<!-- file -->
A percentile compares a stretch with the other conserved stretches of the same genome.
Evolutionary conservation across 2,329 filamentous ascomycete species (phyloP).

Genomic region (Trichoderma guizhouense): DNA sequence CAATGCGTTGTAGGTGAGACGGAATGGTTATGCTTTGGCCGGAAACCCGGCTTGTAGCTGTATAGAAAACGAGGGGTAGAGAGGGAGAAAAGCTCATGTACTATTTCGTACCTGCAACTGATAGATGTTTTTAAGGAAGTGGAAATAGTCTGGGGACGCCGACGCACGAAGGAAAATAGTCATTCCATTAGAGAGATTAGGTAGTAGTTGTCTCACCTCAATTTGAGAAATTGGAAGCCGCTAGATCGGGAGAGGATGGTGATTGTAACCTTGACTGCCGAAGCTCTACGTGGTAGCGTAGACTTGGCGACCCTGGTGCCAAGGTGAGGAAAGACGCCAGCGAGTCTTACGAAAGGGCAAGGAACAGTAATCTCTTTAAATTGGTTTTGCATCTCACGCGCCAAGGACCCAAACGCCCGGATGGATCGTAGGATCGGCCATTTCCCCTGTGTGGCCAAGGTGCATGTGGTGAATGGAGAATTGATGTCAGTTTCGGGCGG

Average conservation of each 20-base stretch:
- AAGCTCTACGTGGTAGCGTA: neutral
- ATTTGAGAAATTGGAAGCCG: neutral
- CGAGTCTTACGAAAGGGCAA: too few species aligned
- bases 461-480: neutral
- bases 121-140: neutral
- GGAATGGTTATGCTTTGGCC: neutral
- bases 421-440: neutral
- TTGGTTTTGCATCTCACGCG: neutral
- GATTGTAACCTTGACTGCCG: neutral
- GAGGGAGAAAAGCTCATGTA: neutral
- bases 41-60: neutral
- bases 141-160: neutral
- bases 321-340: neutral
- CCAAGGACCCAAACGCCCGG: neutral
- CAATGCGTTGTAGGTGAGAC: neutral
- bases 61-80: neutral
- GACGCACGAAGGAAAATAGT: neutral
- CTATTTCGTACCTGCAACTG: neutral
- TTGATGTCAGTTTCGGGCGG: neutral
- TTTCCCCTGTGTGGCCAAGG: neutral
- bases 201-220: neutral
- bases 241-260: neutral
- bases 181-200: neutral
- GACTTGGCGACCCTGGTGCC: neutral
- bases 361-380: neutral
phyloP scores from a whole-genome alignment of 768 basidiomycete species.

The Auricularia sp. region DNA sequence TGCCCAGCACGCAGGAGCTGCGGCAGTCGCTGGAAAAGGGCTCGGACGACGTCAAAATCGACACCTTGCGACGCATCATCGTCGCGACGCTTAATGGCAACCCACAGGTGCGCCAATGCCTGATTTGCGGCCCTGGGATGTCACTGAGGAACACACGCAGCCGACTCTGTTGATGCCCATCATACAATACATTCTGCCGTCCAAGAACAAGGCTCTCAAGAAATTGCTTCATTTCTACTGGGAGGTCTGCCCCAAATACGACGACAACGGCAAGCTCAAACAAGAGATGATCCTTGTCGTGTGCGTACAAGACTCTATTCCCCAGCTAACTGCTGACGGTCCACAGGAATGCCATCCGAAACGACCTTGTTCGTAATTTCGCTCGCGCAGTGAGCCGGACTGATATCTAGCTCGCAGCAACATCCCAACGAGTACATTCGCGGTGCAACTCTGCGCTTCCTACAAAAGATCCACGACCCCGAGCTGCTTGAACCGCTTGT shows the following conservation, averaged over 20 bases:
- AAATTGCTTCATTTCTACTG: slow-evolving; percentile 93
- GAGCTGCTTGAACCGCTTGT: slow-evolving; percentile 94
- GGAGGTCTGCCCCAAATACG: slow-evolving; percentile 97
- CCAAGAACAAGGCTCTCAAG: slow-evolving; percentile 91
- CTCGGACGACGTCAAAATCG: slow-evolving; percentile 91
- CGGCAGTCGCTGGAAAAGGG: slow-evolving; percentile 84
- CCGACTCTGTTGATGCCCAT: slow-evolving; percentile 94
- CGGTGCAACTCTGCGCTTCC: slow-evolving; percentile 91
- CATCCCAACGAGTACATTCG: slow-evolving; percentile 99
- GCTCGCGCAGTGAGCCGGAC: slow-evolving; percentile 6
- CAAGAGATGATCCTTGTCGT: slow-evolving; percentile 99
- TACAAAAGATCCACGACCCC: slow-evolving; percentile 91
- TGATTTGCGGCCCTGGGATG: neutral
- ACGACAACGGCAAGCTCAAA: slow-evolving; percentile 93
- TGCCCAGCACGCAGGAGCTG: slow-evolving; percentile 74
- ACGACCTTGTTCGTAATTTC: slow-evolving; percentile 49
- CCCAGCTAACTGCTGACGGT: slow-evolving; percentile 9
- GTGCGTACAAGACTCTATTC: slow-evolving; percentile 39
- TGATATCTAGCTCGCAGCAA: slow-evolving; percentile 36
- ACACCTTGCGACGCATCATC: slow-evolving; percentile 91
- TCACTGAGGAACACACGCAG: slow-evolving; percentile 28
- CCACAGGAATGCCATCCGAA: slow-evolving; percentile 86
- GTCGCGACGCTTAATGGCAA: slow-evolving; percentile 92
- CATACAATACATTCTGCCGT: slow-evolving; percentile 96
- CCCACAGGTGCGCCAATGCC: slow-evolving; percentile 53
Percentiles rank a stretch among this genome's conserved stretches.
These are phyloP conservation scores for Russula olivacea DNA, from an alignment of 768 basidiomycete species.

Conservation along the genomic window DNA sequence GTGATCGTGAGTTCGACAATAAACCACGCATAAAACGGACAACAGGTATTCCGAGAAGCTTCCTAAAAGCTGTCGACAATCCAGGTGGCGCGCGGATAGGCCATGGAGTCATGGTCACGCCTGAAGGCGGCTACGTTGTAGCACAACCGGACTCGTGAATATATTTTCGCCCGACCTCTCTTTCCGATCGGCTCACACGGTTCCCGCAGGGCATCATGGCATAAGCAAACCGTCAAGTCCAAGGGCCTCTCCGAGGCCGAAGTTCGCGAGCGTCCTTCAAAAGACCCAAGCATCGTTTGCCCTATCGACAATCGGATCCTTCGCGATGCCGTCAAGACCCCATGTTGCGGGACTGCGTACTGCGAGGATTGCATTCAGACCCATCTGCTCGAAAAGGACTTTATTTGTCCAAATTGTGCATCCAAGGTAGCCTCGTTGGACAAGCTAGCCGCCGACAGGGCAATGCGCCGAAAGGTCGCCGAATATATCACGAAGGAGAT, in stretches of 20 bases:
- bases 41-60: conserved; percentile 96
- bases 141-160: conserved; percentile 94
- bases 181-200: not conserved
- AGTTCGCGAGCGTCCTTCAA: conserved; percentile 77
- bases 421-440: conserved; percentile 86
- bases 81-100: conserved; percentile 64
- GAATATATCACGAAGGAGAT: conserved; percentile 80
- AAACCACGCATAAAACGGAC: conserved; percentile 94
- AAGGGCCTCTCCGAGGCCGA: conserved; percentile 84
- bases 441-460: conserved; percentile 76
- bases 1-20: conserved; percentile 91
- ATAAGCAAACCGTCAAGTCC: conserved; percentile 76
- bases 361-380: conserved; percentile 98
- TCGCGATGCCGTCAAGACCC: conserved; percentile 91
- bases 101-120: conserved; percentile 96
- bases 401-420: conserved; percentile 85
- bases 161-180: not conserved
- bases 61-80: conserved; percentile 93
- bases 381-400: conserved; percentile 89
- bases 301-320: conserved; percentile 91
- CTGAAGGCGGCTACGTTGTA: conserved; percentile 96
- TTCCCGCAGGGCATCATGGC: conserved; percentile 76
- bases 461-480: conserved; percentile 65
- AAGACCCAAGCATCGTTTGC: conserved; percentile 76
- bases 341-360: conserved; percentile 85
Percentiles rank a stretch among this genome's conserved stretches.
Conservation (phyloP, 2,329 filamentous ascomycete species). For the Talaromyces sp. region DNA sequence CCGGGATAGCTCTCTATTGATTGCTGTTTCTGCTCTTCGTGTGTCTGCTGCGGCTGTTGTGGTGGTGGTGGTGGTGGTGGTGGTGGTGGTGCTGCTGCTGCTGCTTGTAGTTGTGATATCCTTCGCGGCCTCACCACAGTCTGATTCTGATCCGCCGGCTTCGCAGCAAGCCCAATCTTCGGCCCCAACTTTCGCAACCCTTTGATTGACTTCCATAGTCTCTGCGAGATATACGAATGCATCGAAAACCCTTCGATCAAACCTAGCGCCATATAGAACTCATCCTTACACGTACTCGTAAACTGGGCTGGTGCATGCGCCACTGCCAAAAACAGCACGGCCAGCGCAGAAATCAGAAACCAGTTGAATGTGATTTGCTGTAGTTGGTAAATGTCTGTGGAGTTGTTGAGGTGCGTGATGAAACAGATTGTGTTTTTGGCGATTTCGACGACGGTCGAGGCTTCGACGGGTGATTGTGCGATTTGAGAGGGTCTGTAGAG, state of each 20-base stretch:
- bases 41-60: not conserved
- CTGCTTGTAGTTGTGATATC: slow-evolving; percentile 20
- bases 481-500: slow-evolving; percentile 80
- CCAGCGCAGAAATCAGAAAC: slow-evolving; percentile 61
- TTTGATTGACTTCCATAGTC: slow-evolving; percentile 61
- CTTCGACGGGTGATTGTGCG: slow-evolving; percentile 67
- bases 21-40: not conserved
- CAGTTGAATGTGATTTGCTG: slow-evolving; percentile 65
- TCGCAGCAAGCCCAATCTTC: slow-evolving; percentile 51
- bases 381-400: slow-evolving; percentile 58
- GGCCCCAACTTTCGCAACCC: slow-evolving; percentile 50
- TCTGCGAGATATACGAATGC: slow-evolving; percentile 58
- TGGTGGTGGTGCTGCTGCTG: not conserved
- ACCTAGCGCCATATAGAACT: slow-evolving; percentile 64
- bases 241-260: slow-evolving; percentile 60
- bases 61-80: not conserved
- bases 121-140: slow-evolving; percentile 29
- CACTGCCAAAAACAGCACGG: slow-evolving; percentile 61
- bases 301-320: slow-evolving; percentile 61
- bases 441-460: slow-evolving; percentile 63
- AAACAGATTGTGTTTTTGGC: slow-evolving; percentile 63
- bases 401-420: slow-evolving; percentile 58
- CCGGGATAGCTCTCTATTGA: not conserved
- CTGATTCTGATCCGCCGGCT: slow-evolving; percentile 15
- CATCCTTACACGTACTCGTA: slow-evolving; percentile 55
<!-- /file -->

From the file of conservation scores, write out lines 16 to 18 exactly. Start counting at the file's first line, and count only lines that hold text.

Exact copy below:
- bases 141-160: neutral
- bases 321-340: neutral
- CCAAGGACCCAAACGCCCGG: neutral